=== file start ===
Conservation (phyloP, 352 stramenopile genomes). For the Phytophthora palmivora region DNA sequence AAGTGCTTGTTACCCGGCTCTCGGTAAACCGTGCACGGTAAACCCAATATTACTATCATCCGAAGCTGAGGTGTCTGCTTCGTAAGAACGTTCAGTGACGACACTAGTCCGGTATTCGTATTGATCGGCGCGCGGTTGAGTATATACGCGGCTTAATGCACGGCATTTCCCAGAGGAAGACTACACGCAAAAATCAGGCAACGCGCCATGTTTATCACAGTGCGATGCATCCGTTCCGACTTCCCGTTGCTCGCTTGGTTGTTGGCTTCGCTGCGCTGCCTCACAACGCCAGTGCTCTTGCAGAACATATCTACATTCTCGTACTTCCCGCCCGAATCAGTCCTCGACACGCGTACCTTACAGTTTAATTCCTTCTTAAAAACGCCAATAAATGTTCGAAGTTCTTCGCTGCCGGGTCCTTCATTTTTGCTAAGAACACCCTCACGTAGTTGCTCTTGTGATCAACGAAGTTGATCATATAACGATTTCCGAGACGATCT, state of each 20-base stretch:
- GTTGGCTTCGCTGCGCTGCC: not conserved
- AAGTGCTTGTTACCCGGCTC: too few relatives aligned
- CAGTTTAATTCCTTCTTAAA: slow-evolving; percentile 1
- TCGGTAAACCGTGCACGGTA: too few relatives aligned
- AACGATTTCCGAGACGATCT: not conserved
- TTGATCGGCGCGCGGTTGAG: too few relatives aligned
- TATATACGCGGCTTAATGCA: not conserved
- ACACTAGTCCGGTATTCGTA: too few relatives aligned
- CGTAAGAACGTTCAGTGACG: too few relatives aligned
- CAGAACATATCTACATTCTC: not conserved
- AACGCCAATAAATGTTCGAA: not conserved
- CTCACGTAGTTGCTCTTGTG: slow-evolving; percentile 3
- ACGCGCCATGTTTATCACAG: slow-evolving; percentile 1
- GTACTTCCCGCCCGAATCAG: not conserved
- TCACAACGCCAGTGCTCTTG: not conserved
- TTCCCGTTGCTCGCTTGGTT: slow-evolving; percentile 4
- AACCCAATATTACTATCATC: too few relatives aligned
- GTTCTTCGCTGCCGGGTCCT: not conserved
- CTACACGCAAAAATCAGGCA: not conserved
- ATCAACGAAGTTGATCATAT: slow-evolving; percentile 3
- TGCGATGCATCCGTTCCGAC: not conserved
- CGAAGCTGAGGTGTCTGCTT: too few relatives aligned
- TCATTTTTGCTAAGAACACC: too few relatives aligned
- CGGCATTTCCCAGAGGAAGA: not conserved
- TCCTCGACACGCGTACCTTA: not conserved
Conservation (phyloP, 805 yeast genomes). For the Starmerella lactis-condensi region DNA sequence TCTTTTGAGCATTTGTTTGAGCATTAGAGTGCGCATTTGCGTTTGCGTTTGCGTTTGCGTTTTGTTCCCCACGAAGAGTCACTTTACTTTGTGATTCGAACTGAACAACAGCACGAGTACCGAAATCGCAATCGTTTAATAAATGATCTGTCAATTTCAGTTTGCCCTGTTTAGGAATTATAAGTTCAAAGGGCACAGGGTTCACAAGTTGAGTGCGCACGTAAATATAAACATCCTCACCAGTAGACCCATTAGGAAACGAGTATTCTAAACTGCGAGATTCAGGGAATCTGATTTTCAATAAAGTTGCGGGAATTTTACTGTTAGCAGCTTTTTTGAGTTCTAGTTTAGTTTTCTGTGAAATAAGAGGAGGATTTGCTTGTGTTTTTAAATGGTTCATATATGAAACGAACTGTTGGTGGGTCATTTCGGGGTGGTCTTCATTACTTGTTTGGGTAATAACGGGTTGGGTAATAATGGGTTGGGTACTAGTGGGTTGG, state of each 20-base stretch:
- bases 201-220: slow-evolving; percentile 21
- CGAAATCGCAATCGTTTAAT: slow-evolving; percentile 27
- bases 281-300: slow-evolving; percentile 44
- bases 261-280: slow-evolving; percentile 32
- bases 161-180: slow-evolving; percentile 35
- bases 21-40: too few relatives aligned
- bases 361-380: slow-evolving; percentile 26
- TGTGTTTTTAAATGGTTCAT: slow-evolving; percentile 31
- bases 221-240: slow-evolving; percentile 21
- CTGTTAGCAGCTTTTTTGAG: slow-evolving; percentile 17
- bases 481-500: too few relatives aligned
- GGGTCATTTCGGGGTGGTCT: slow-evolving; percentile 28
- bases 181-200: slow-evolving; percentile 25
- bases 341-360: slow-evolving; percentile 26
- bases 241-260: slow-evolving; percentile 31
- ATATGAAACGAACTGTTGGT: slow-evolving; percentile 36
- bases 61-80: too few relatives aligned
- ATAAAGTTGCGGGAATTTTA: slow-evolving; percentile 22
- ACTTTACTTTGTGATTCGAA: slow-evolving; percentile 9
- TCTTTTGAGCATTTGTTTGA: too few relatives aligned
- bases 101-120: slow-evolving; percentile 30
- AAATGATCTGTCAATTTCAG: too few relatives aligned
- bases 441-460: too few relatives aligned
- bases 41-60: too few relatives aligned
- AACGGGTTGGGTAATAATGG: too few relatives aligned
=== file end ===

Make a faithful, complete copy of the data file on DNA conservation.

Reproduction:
Conservation (phyloP, 352 stramenopile genomes). For the Phytophthora palmivora region DNA sequence AAGTGCTTGTTACCCGGCTCTCGGTAAACCGTGCACGGTAAACCCAATATTACTATCATCCGAAGCTGAGGTGTCTGCTTCGTAAGAACGTTCAGTGACGACACTAGTCCGGTATTCGTATTGATCGGCGCGCGGTTGAGTATATACGCGGCTTAATGCACGGCATTTCCCAGAGGAAGACTACACGCAAAAATCAGGCAACGCGCCATGTTTATCACAGTGCGATGCATCCGTTCCGACTTCCCGTTGCTCGCTTGGTTGTTGGCTTCGCTGCGCTGCCTCACAACGCCAGTGCTCTTGCAGAACATATCTACATTCTCGTACTTCCCGCCCGAATCAGTCCTCGACACGCGTACCTTACAGTTTAATTCCTTCTTAAAAACGCCAATAAATGTTCGAAGTTCTTCGCTGCCGGGTCCTTCATTTTTGCTAAGAACACCCTCACGTAGTTGCTCTTGTGATCAACGAAGTTGATCATATAACGATTTCCGAGACGATCT, state of each 20-base stretch:
- GTTGGCTTCGCTGCGCTGCC: not conserved
- AAGTGCTTGTTACCCGGCTC: too few relatives aligned
- CAGTTTAATTCCTTCTTAAA: slow-evolving; percentile 1
- TCGGTAAACCGTGCACGGTA: too few relatives aligned
- AACGATTTCCGAGACGATCT: not conserved
- TTGATCGGCGCGCGGTTGAG: too few relatives aligned
- TATATACGCGGCTTAATGCA: not conserved
- ACACTAGTCCGGTATTCGTA: too few relatives aligned
- CGTAAGAACGTTCAGTGACG: too few relatives aligned
- CAGAACATATCTACATTCTC: not conserved
- AACGCCAATAAATGTTCGAA: not conserved
- CTCACGTAGTTGCTCTTGTG: slow-evolving; percentile 3
- ACGCGCCATGTTTATCACAG: slow-evolving; percentile 1
- GTACTTCCCGCCCGAATCAG: not conserved
- TCACAACGCCAGTGCTCTTG: not conserved
- TTCCCGTTGCTCGCTTGGTT: slow-evolving; percentile 4
- AACCCAATATTACTATCATC: too few relatives aligned
- GTTCTTCGCTGCCGGGTCCT: not conserved
- CTACACGCAAAAATCAGGCA: not conserved
- ATCAACGAAGTTGATCATAT: slow-evolving; percentile 3
- TGCGATGCATCCGTTCCGAC: not conserved
- CGAAGCTGAGGTGTCTGCTT: too few relatives aligned
- TCATTTTTGCTAAGAACACC: too few relatives aligned
- CGGCATTTCCCAGAGGAAGA: not conserved
- TCCTCGACACGCGTACCTTA: not conserved
Conservation (phyloP, 805 yeast genomes). For the Starmerella lactis-condensi region DNA sequence TCTTTTGAGCATTTGTTTGAGCATTAGAGTGCGCATTTGCGTTTGCGTTTGCGTTTGCGTTTTGTTCCCCACGAAGAGTCACTTTACTTTGTGATTCGAACTGAACAACAGCACGAGTACCGAAATCGCAATCGTTTAATAAATGATCTGTCAATTTCAGTTTGCCCTGTTTAGGAATTATAAGTTCAAAGGGCACAGGGTTCACAAGTTGAGTGCGCACGTAAATATAAACATCCTCACCAGTAGACCCATTAGGAAACGAGTATTCTAAACTGCGAGATTCAGGGAATCTGATTTTCAATAAAGTTGCGGGAATTTTACTGTTAGCAGCTTTTTTGAGTTCTAGTTTAGTTTTCTGTGAAATAAGAGGAGGATTTGCTTGTGTTTTTAAATGGTTCATATATGAAACGAACTGTTGGTGGGTCATTTCGGGGTGGTCTTCATTACTTGTTTGGGTAATAACGGGTTGGGTAATAATGGGTTGGGTACTAGTGGGTTGG, state of each 20-base stretch:
- bases 201-220: slow-evolving; percentile 21
- CGAAATCGCAATCGTTTAAT: slow-evolving; percentile 27
- bases 281-300: slow-evolving; percentile 44
- bases 261-280: slow-evolving; percentile 32
- bases 161-180: slow-evolving; percentile 35
- bases 21-40: too few relatives aligned
- bases 361-380: slow-evolving; percentile 26
- TGTGTTTTTAAATGGTTCAT: slow-evolving; percentile 31
- bases 221-240: slow-evolving; percentile 21
- CTGTTAGCAGCTTTTTTGAG: slow-evolving; percentile 17
- bases 481-500: too few relatives aligned
- GGGTCATTTCGGGGTGGTCT: slow-evolving; percentile 28
- bases 181-200: slow-evolving; percentile 25
- bases 341-360: slow-evolving; percentile 26
- bases 241-260: slow-evolving; percentile 31
- ATATGAAACGAACTGTTGGT: slow-evolving; percentile 36
- bases 61-80: too few relatives aligned
- ATAAAGTTGCGGGAATTTTA: slow-evolving; percentile 22
- ACTTTACTTTGTGATTCGAA: slow-evolving; percentile 9
- TCTTTTGAGCATTTGTTTGA: too few relatives aligned
- bases 101-120: slow-evolving; percentile 30
- AAATGATCTGTCAATTTCAG: too few relatives aligned
- bases 441-460: too few relatives aligned
- bases 41-60: too few relatives aligned
- AACGGGTTGGGTAATAATGG: too few relatives aligned